So winter’s finally asserted itself. The weather lately has been a roller-coaster of cold, snow, ice, grey skies, sleet, and just plain ick. No wonder bears hibernate. Who’d want to go out in this if they didn’t have to?
But, as adults we do have to. And the last thing anyone wants to do at the end of the day is spend a long time cooking dinner. This recipe is the perfect antidote to winter dinner-time woes. Quick, hearty, filling, leftovers for lunch, and… oh right, the most important thing… tasty!
This dish is all cooked on the stove top in one pan, has minimal prep, and will satisfy everyone in the family. It might even get those folks who swear off cabbage to re-think their position. And for those who absolutely LOVE cabbage (like my former co-worker, Linda) this really satisfies.
Beef and Cabbage Skillet Casserole is basically a riff on that old-school classic, Cabbage Rolls – minus all the work of actually making the rolls. Who has time to blanch cabbage leaves, make filling, stuff and roll meticulously, and then top with sauce and bake? Usually not this lady! This recipe turns a meal that would normally take about a hour and a half to make, and results in an equally satisfying meal in only about 30 – 40 minutes – less than half the time!
Also, if you made my recently posted Cabbage & Noodles, then this is the perfect recipe to use up that leftover half-head of cabbage. Waste not, want not!
This one’s for you, Linda, hope you love it! ❤
Beef & Cabbage Skillet Casserole
- 1 lb. ground beef, seasoned* and browned
- 1 small onion, chopped
- 1/2 C. rice, uncooked
- 1/2 head cabbage, roughly chopped
- 1 8 oz. can tomato sauce
- 1 1/4 C water
- 1 14 oz. can diced tomatoes, undrained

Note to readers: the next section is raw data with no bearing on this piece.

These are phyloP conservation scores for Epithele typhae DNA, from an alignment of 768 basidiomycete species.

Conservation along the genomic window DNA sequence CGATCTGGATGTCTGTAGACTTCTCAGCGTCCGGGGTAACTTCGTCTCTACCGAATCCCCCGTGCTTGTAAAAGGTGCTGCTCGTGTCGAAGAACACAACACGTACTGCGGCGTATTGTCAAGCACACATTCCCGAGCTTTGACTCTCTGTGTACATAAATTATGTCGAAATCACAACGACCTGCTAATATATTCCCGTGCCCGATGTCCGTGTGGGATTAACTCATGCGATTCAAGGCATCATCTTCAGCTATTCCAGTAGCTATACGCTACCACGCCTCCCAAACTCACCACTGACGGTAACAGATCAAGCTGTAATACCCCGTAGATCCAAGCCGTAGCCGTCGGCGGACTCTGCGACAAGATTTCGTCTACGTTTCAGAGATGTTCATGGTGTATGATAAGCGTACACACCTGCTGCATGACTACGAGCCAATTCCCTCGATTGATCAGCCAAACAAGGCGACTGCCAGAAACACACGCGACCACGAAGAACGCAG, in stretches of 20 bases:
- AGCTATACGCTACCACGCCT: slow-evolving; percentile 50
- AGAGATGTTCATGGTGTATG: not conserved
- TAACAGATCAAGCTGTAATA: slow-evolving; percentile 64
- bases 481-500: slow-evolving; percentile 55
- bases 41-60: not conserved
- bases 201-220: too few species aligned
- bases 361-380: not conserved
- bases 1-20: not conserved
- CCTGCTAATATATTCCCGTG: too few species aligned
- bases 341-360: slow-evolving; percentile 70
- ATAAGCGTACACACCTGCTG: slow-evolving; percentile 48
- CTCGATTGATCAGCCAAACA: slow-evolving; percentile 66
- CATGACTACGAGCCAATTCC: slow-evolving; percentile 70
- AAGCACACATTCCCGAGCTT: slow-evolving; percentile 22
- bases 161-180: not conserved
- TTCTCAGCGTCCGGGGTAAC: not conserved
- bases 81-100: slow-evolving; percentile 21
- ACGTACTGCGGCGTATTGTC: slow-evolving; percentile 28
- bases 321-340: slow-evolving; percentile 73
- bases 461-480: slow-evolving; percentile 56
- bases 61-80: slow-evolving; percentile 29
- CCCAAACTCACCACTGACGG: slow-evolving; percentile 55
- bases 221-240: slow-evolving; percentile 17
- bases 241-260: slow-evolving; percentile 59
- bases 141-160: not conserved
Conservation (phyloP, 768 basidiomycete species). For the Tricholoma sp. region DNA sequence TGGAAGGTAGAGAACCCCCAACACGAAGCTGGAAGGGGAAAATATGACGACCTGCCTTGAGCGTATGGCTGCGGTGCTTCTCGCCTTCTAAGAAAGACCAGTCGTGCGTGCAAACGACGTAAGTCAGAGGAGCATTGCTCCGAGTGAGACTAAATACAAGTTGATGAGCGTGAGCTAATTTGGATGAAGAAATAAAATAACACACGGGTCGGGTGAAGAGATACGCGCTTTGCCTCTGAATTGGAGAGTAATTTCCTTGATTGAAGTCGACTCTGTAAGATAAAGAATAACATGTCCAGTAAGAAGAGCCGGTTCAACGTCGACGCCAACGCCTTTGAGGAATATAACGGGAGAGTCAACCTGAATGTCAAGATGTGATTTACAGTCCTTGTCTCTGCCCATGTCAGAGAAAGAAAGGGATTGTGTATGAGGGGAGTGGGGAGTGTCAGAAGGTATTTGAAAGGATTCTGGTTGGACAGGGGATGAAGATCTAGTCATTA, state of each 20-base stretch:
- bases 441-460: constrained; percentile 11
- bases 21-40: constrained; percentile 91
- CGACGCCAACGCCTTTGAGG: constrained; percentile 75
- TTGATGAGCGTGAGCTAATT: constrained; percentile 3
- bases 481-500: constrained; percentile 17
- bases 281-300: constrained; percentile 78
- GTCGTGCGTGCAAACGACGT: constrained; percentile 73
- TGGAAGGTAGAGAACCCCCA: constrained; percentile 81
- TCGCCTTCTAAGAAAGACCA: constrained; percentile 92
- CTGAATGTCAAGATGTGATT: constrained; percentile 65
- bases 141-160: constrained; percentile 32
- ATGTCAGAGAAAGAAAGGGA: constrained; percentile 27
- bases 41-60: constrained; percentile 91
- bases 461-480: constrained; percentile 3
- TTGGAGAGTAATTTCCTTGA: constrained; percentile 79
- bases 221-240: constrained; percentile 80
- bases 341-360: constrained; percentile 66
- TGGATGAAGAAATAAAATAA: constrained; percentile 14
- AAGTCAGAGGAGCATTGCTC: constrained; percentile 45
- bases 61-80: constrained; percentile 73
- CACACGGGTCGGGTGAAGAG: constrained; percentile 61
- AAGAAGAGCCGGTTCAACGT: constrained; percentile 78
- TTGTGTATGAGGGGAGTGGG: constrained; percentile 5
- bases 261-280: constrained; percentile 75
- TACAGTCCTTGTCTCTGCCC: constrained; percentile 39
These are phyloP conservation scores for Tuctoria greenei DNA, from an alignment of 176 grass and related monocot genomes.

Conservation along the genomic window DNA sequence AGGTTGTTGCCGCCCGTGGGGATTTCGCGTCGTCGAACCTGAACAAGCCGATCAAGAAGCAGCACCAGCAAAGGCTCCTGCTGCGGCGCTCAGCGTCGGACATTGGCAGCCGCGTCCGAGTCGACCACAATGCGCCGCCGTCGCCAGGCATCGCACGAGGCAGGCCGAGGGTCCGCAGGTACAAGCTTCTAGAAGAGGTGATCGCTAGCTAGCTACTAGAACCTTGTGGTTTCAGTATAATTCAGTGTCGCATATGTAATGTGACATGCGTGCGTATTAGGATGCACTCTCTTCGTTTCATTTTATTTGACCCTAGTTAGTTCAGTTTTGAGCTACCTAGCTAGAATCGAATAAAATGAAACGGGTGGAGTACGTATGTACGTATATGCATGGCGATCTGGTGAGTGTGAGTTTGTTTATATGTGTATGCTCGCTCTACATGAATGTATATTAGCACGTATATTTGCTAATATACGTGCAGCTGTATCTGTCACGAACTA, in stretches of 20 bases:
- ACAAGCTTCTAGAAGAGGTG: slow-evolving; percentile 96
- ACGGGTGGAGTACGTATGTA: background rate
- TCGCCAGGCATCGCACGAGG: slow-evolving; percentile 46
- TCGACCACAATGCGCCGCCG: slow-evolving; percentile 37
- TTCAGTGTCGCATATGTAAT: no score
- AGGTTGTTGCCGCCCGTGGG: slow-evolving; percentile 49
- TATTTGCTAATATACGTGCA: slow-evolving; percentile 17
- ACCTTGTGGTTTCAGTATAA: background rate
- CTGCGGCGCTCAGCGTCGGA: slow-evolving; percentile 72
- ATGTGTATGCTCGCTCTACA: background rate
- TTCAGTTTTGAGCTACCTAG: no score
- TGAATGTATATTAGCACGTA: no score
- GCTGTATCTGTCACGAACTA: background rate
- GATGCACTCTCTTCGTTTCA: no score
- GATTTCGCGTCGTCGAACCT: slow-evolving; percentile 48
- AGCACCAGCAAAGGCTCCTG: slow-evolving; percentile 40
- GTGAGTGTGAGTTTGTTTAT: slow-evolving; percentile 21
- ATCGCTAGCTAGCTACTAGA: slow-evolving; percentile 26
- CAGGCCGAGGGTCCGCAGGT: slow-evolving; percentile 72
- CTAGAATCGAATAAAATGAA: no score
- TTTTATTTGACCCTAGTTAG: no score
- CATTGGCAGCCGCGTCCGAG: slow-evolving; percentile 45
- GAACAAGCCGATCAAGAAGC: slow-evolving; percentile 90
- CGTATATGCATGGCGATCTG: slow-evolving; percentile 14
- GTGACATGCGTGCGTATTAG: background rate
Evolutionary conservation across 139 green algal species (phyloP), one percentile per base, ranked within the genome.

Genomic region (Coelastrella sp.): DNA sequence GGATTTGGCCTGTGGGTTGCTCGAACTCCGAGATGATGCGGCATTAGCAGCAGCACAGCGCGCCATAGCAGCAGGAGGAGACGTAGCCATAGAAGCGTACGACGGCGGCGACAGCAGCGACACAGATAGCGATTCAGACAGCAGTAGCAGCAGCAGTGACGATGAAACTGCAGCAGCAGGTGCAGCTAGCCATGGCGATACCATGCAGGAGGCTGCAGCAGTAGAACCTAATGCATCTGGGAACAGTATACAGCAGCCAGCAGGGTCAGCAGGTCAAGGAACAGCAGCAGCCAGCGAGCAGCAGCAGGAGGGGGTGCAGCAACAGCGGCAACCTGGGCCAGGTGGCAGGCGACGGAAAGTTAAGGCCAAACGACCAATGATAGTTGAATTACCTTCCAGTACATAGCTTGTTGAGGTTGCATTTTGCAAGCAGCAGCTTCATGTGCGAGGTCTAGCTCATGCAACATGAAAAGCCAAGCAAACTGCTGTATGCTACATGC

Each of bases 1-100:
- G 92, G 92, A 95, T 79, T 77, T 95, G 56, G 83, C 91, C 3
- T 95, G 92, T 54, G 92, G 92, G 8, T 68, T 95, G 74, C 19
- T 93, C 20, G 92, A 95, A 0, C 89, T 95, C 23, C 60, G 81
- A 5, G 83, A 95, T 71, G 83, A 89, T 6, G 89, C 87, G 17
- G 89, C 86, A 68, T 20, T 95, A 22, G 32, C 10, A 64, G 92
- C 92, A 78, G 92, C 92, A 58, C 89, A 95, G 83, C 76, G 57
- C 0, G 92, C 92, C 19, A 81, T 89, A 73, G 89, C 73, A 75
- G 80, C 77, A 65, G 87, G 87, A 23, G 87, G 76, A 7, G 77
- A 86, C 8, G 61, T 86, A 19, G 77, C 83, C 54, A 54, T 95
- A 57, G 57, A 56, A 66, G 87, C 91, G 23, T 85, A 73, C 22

- 1 Tbs sugar
- 1 Tbs Worcestershire sauce
- 1 C. shredded cheese (I use a pre-packaged four cheese blend, but use whatever you prefer)
- Season the ground beef with my beef seasoning mix*(noted below), and cook with the chopped onions on medium/medium-high in your skillet until the beef is browned and the onions are opaque. Drain off the fat.
- Add the rice, cabbage, tomato sauce, water, diced tomatoes, sugar and Worcestershire sauce to the skillet and stir all ingredients to incorporate.
- Bring to a boil then lower your heat to a simmer (mid-low). Cover your skillet and allow to simmer for about 20-30 minutes. Don’t lift off the lid for at least 20 minutes, or else your rice won’t cook through.
- After 20-30 minutes take off the lid, give the mixture a good stir to make sure it’s not stuck to the bottom of the pan, and to make sure the rice is cooked and the cabbage is soft. If either is still a little too crunchy, add a bit more water to the dish (1/8 – 1/4 C.), bring back up to a boil then lower to simmer. Cover to cook for an additional 10 minutes, then check again for doneness.
- Once cooked to desired doneness, top with the shredded cheese. Cover and let it steam to melt for about 5 minutes. Serve.
*NOTE: So we have a beef seasoning in our house that we use for just about any beef dishes we cook, including steaks. It perfectly flavors it without overwhelming with any one particular spice and still letting it taste like beef. It’s super simple, and you can make a jar of it and keep it on hand at all times. It’s equal parts coarse kosher salt, ground black pepper, onion powder, garlic powder, and paprika. For this recipe I use about 1 tsp. of each. If you already have a seasoning mixture you like to use with ground beef, feel free to use it instead. The idea is simply to flavor the beef so the dish isn’t bland, or it can be a way for you to add a little more zip if you prefer spicier foods. Don’t hesitate to experiment and make this your own.
COOKING TIP: When draining off the fat from the ground beef, line a bowl with some aluminum foil. Spoon in the excess fat, and let it sit out until it solidifies. Then, simply pull the foil out of the bowl, close off the top and throw it away! No more pouring fat down the sink (which any plumber will tell you is a big no-no, anyway), and it’s super easy getting the fat out of the pan without having to pick it up and try pouring the fat out without loosing any of the precious contents down the sink in the process.